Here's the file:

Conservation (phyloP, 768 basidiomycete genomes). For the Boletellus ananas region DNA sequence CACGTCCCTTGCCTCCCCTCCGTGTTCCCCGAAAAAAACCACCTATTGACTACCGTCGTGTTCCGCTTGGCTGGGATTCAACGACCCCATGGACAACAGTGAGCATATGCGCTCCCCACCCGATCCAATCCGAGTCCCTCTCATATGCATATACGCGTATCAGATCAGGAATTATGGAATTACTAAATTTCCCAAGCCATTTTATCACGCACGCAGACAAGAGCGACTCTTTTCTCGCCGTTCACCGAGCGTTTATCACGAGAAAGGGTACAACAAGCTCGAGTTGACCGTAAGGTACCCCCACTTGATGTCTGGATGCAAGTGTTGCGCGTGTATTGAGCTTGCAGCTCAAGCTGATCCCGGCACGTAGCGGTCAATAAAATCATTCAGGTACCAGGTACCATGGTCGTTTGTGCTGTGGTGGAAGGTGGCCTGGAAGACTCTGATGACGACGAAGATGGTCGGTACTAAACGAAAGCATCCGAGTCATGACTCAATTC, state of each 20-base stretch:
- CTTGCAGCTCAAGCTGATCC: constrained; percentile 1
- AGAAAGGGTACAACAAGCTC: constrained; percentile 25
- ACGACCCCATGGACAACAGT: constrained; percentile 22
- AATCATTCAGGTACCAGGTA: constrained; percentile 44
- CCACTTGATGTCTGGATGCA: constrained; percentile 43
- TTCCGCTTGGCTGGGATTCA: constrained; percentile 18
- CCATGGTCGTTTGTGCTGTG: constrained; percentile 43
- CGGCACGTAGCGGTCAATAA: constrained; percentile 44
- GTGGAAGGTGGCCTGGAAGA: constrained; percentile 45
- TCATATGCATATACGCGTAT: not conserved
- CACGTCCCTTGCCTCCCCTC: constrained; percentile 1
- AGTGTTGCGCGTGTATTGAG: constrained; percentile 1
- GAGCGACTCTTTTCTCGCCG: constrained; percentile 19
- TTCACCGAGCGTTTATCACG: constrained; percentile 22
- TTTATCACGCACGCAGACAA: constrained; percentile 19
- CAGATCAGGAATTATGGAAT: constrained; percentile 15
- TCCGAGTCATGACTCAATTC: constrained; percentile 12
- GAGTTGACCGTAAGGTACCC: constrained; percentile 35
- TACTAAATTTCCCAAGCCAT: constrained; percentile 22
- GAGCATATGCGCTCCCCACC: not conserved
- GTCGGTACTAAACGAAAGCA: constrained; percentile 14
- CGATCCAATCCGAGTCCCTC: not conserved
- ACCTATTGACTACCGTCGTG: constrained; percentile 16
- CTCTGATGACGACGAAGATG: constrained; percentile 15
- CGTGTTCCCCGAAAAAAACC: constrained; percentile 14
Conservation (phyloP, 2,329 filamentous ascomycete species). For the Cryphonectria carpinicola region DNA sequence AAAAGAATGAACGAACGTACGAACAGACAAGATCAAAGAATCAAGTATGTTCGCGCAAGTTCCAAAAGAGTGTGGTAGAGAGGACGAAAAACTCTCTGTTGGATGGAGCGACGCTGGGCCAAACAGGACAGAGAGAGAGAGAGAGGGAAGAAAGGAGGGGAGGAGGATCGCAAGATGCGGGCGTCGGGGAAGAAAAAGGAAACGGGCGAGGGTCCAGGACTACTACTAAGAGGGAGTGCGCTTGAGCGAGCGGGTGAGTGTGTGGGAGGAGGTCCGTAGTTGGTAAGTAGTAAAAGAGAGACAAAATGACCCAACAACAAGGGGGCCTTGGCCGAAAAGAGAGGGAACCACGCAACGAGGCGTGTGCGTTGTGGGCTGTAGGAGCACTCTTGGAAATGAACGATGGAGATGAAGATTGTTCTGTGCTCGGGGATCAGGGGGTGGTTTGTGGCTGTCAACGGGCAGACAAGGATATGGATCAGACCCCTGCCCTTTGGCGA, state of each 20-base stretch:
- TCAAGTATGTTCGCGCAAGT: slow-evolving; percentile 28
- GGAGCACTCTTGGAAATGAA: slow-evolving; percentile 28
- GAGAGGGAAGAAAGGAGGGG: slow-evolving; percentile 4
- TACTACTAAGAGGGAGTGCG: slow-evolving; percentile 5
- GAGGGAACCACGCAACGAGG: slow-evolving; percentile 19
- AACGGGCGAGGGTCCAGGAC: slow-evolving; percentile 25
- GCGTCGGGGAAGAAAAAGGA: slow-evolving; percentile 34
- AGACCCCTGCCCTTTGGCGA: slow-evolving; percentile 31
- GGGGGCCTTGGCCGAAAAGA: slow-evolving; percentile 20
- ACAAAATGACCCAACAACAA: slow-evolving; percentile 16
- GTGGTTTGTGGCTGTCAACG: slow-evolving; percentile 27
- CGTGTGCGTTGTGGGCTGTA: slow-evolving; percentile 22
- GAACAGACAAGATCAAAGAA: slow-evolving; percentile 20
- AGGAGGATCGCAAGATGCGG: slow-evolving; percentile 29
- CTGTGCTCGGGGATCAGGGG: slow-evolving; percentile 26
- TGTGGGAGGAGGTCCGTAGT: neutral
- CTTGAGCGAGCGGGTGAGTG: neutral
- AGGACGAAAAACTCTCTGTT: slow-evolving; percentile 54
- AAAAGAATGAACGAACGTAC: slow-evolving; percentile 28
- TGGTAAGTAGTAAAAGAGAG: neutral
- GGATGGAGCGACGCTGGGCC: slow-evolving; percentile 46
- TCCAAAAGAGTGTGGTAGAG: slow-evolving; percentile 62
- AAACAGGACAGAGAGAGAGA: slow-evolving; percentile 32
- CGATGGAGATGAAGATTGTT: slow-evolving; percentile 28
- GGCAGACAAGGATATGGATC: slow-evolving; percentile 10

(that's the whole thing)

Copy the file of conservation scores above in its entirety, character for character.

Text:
Conservation (phyloP, 768 basidiomycete genomes). For the Boletellus ananas region DNA sequence CACGTCCCTTGCCTCCCCTCCGTGTTCCCCGAAAAAAACCACCTATTGACTACCGTCGTGTTCCGCTTGGCTGGGATTCAACGACCCCATGGACAACAGTGAGCATATGCGCTCCCCACCCGATCCAATCCGAGTCCCTCTCATATGCATATACGCGTATCAGATCAGGAATTATGGAATTACTAAATTTCCCAAGCCATTTTATCACGCACGCAGACAAGAGCGACTCTTTTCTCGCCGTTCACCGAGCGTTTATCACGAGAAAGGGTACAACAAGCTCGAGTTGACCGTAAGGTACCCCCACTTGATGTCTGGATGCAAGTGTTGCGCGTGTATTGAGCTTGCAGCTCAAGCTGATCCCGGCACGTAGCGGTCAATAAAATCATTCAGGTACCAGGTACCATGGTCGTTTGTGCTGTGGTGGAAGGTGGCCTGGAAGACTCTGATGACGACGAAGATGGTCGGTACTAAACGAAAGCATCCGAGTCATGACTCAATTC, state of each 20-base stretch:
- CTTGCAGCTCAAGCTGATCC: constrained; percentile 1
- AGAAAGGGTACAACAAGCTC: constrained; percentile 25
- ACGACCCCATGGACAACAGT: constrained; percentile 22
- AATCATTCAGGTACCAGGTA: constrained; percentile 44
- CCACTTGATGTCTGGATGCA: constrained; percentile 43
- TTCCGCTTGGCTGGGATTCA: constrained; percentile 18
- CCATGGTCGTTTGTGCTGTG: constrained; percentile 43
- CGGCACGTAGCGGTCAATAA: constrained; percentile 44
- GTGGAAGGTGGCCTGGAAGA: constrained; percentile 45
- TCATATGCATATACGCGTAT: not conserved
- CACGTCCCTTGCCTCCCCTC: constrained; percentile 1
- AGTGTTGCGCGTGTATTGAG: constrained; percentile 1
- GAGCGACTCTTTTCTCGCCG: constrained; percentile 19
- TTCACCGAGCGTTTATCACG: constrained; percentile 22
- TTTATCACGCACGCAGACAA: constrained; percentile 19
- CAGATCAGGAATTATGGAAT: constrained; percentile 15
- TCCGAGTCATGACTCAATTC: constrained; percentile 12
- GAGTTGACCGTAAGGTACCC: constrained; percentile 35
- TACTAAATTTCCCAAGCCAT: constrained; percentile 22
- GAGCATATGCGCTCCCCACC: not conserved
- GTCGGTACTAAACGAAAGCA: constrained; percentile 14
- CGATCCAATCCGAGTCCCTC: not conserved
- ACCTATTGACTACCGTCGTG: constrained; percentile 16
- CTCTGATGACGACGAAGATG: constrained; percentile 15
- CGTGTTCCCCGAAAAAAACC: constrained; percentile 14
Conservation (phyloP, 2,329 filamentous ascomycete species). For the Cryphonectria carpinicola region DNA sequence AAAAGAATGAACGAACGTACGAACAGACAAGATCAAAGAATCAAGTATGTTCGCGCAAGTTCCAAAAGAGTGTGGTAGAGAGGACGAAAAACTCTCTGTTGGATGGAGCGACGCTGGGCCAAACAGGACAGAGAGAGAGAGAGAGGGAAGAAAGGAGGGGAGGAGGATCGCAAGATGCGGGCGTCGGGGAAGAAAAAGGAAACGGGCGAGGGTCCAGGACTACTACTAAGAGGGAGTGCGCTTGAGCGAGCGGGTGAGTGTGTGGGAGGAGGTCCGTAGTTGGTAAGTAGTAAAAGAGAGACAAAATGACCCAACAACAAGGGGGCCTTGGCCGAAAAGAGAGGGAACCACGCAACGAGGCGTGTGCGTTGTGGGCTGTAGGAGCACTCTTGGAAATGAACGATGGAGATGAAGATTGTTCTGTGCTCGGGGATCAGGGGGTGGTTTGTGGCTGTCAACGGGCAGACAAGGATATGGATCAGACCCCTGCCCTTTGGCGA, state of each 20-base stretch:
- TCAAGTATGTTCGCGCAAGT: slow-evolving; percentile 28
- GGAGCACTCTTGGAAATGAA: slow-evolving; percentile 28
- GAGAGGGAAGAAAGGAGGGG: slow-evolving; percentile 4
- TACTACTAAGAGGGAGTGCG: slow-evolving; percentile 5
- GAGGGAACCACGCAACGAGG: slow-evolving; percentile 19
- AACGGGCGAGGGTCCAGGAC: slow-evolving; percentile 25
- GCGTCGGGGAAGAAAAAGGA: slow-evolving; percentile 34
- AGACCCCTGCCCTTTGGCGA: slow-evolving; percentile 31
- GGGGGCCTTGGCCGAAAAGA: slow-evolving; percentile 20
- ACAAAATGACCCAACAACAA: slow-evolving; percentile 16
- GTGGTTTGTGGCTGTCAACG: slow-evolving; percentile 27
- CGTGTGCGTTGTGGGCTGTA: slow-evolving; percentile 22
- GAACAGACAAGATCAAAGAA: slow-evolving; percentile 20
- AGGAGGATCGCAAGATGCGG: slow-evolving; percentile 29
- CTGTGCTCGGGGATCAGGGG: slow-evolving; percentile 26
- TGTGGGAGGAGGTCCGTAGT: neutral
- CTTGAGCGAGCGGGTGAGTG: neutral
- AGGACGAAAAACTCTCTGTT: slow-evolving; percentile 54
- AAAAGAATGAACGAACGTAC: slow-evolving; percentile 28
- TGGTAAGTAGTAAAAGAGAG: neutral
- GGATGGAGCGACGCTGGGCC: slow-evolving; percentile 46
- TCCAAAAGAGTGTGGTAGAG: slow-evolving; percentile 62
- AAACAGGACAGAGAGAGAGA: slow-evolving; percentile 32
- CGATGGAGATGAAGATTGTT: slow-evolving; percentile 28
- GGCAGACAAGGATATGGATC: slow-evolving; percentile 10